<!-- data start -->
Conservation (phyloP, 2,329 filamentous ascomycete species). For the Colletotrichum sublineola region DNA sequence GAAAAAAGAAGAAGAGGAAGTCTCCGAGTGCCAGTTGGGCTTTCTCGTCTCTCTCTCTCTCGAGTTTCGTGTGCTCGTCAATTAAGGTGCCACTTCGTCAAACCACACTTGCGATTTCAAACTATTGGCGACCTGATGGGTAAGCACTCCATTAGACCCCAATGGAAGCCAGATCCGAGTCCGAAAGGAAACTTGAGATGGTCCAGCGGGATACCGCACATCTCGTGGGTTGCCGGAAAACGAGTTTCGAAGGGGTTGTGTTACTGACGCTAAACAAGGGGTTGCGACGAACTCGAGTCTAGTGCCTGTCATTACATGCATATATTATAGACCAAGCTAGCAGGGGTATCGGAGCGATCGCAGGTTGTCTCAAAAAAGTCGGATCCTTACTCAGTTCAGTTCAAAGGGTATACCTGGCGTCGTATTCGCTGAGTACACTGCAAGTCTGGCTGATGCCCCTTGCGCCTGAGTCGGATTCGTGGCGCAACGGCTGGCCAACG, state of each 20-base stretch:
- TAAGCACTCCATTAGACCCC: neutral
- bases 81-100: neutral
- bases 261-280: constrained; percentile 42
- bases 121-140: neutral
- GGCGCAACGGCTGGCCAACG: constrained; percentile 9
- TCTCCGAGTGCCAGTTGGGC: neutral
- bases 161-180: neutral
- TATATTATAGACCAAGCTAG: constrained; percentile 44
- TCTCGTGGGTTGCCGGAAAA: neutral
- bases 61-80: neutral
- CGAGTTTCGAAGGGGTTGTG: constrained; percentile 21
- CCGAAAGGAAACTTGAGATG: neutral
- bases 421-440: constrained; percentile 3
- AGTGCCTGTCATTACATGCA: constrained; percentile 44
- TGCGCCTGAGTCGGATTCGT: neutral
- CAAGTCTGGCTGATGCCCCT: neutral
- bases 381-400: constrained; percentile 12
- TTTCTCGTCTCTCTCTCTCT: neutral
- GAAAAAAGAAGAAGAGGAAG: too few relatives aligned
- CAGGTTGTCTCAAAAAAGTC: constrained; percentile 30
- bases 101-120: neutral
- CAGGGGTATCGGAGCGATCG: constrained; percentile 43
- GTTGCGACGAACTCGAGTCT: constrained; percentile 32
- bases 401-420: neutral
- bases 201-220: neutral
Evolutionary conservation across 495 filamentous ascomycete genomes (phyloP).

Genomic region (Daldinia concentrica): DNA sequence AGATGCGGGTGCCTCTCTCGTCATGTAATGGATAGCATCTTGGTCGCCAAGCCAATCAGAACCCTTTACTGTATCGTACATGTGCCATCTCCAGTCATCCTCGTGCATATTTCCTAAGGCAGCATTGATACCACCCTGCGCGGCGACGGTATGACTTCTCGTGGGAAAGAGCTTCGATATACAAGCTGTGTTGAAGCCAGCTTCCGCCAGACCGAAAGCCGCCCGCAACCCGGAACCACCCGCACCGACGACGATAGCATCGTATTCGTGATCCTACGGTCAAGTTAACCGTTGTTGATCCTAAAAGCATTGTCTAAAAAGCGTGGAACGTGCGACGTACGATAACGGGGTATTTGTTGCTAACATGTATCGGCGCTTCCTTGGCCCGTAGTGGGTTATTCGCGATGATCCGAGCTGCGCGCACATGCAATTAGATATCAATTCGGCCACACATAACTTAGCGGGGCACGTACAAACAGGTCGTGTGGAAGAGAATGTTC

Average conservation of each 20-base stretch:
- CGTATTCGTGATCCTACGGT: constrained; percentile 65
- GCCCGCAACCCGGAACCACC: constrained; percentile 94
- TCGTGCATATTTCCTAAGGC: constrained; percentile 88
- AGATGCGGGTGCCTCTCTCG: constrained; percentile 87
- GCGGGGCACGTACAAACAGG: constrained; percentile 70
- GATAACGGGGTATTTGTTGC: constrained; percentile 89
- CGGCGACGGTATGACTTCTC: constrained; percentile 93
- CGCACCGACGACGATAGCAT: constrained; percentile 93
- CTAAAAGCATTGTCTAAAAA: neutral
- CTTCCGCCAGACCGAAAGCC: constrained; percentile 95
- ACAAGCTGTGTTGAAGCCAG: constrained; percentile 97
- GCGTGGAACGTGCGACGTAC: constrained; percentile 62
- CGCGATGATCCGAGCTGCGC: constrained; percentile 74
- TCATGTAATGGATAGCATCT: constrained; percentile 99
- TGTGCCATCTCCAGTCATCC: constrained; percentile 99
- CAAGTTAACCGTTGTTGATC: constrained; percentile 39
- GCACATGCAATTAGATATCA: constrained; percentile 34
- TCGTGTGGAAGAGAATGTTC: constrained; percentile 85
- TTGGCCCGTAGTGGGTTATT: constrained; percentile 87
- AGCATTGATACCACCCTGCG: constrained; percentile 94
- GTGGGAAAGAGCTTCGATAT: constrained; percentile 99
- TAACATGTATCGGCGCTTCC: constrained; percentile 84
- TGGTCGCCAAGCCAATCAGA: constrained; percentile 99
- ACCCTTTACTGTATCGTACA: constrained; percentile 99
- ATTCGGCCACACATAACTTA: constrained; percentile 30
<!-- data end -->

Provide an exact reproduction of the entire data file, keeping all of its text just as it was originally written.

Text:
Conservation (phyloP, 2,329 filamentous ascomycete species). For the Colletotrichum sublineola region DNA sequence GAAAAAAGAAGAAGAGGAAGTCTCCGAGTGCCAGTTGGGCTTTCTCGTCTCTCTCTCTCTCGAGTTTCGTGTGCTCGTCAATTAAGGTGCCACTTCGTCAAACCACACTTGCGATTTCAAACTATTGGCGACCTGATGGGTAAGCACTCCATTAGACCCCAATGGAAGCCAGATCCGAGTCCGAAAGGAAACTTGAGATGGTCCAGCGGGATACCGCACATCTCGTGGGTTGCCGGAAAACGAGTTTCGAAGGGGTTGTGTTACTGACGCTAAACAAGGGGTTGCGACGAACTCGAGTCTAGTGCCTGTCATTACATGCATATATTATAGACCAAGCTAGCAGGGGTATCGGAGCGATCGCAGGTTGTCTCAAAAAAGTCGGATCCTTACTCAGTTCAGTTCAAAGGGTATACCTGGCGTCGTATTCGCTGAGTACACTGCAAGTCTGGCTGATGCCCCTTGCGCCTGAGTCGGATTCGTGGCGCAACGGCTGGCCAACG, state of each 20-base stretch:
- TAAGCACTCCATTAGACCCC: neutral
- bases 81-100: neutral
- bases 261-280: constrained; percentile 42
- bases 121-140: neutral
- GGCGCAACGGCTGGCCAACG: constrained; percentile 9
- TCTCCGAGTGCCAGTTGGGC: neutral
- bases 161-180: neutral
- TATATTATAGACCAAGCTAG: constrained; percentile 44
- TCTCGTGGGTTGCCGGAAAA: neutral
- bases 61-80: neutral
- CGAGTTTCGAAGGGGTTGTG: constrained; percentile 21
- CCGAAAGGAAACTTGAGATG: neutral
- bases 421-440: constrained; percentile 3
- AGTGCCTGTCATTACATGCA: constrained; percentile 44
- TGCGCCTGAGTCGGATTCGT: neutral
- CAAGTCTGGCTGATGCCCCT: neutral
- bases 381-400: constrained; percentile 12
- TTTCTCGTCTCTCTCTCTCT: neutral
- GAAAAAAGAAGAAGAGGAAG: too few relatives aligned
- CAGGTTGTCTCAAAAAAGTC: constrained; percentile 30
- bases 101-120: neutral
- CAGGGGTATCGGAGCGATCG: constrained; percentile 43
- GTTGCGACGAACTCGAGTCT: constrained; percentile 32
- bases 401-420: neutral
- bases 201-220: neutral
Evolutionary conservation across 495 filamentous ascomycete genomes (phyloP).

Genomic region (Daldinia concentrica): DNA sequence AGATGCGGGTGCCTCTCTCGTCATGTAATGGATAGCATCTTGGTCGCCAAGCCAATCAGAACCCTTTACTGTATCGTACATGTGCCATCTCCAGTCATCCTCGTGCATATTTCCTAAGGCAGCATTGATACCACCCTGCGCGGCGACGGTATGACTTCTCGTGGGAAAGAGCTTCGATATACAAGCTGTGTTGAAGCCAGCTTCCGCCAGACCGAAAGCCGCCCGCAACCCGGAACCACCCGCACCGACGACGATAGCATCGTATTCGTGATCCTACGGTCAAGTTAACCGTTGTTGATCCTAAAAGCATTGTCTAAAAAGCGTGGAACGTGCGACGTACGATAACGGGGTATTTGTTGCTAACATGTATCGGCGCTTCCTTGGCCCGTAGTGGGTTATTCGCGATGATCCGAGCTGCGCGCACATGCAATTAGATATCAATTCGGCCACACATAACTTAGCGGGGCACGTACAAACAGGTCGTGTGGAAGAGAATGTTC

Average conservation of each 20-base stretch:
- CGTATTCGTGATCCTACGGT: constrained; percentile 65
- GCCCGCAACCCGGAACCACC: constrained; percentile 94
- TCGTGCATATTTCCTAAGGC: constrained; percentile 88
- AGATGCGGGTGCCTCTCTCG: constrained; percentile 87
- GCGGGGCACGTACAAACAGG: constrained; percentile 70
- GATAACGGGGTATTTGTTGC: constrained; percentile 89
- CGGCGACGGTATGACTTCTC: constrained; percentile 93
- CGCACCGACGACGATAGCAT: constrained; percentile 93
- CTAAAAGCATTGTCTAAAAA: neutral
- CTTCCGCCAGACCGAAAGCC: constrained; percentile 95
- ACAAGCTGTGTTGAAGCCAG: constrained; percentile 97
- GCGTGGAACGTGCGACGTAC: constrained; percentile 62
- CGCGATGATCCGAGCTGCGC: constrained; percentile 74
- TCATGTAATGGATAGCATCT: constrained; percentile 99
- TGTGCCATCTCCAGTCATCC: constrained; percentile 99
- CAAGTTAACCGTTGTTGATC: constrained; percentile 39
- GCACATGCAATTAGATATCA: constrained; percentile 34
- TCGTGTGGAAGAGAATGTTC: constrained; percentile 85
- TTGGCCCGTAGTGGGTTATT: constrained; percentile 87
- AGCATTGATACCACCCTGCG: constrained; percentile 94
- GTGGGAAAGAGCTTCGATAT: constrained; percentile 99
- TAACATGTATCGGCGCTTCC: constrained; percentile 84
- TGGTCGCCAAGCCAATCAGA: constrained; percentile 99
- ACCCTTTACTGTATCGTACA: constrained; percentile 99
- ATTCGGCCACACATAACTTA: constrained; percentile 30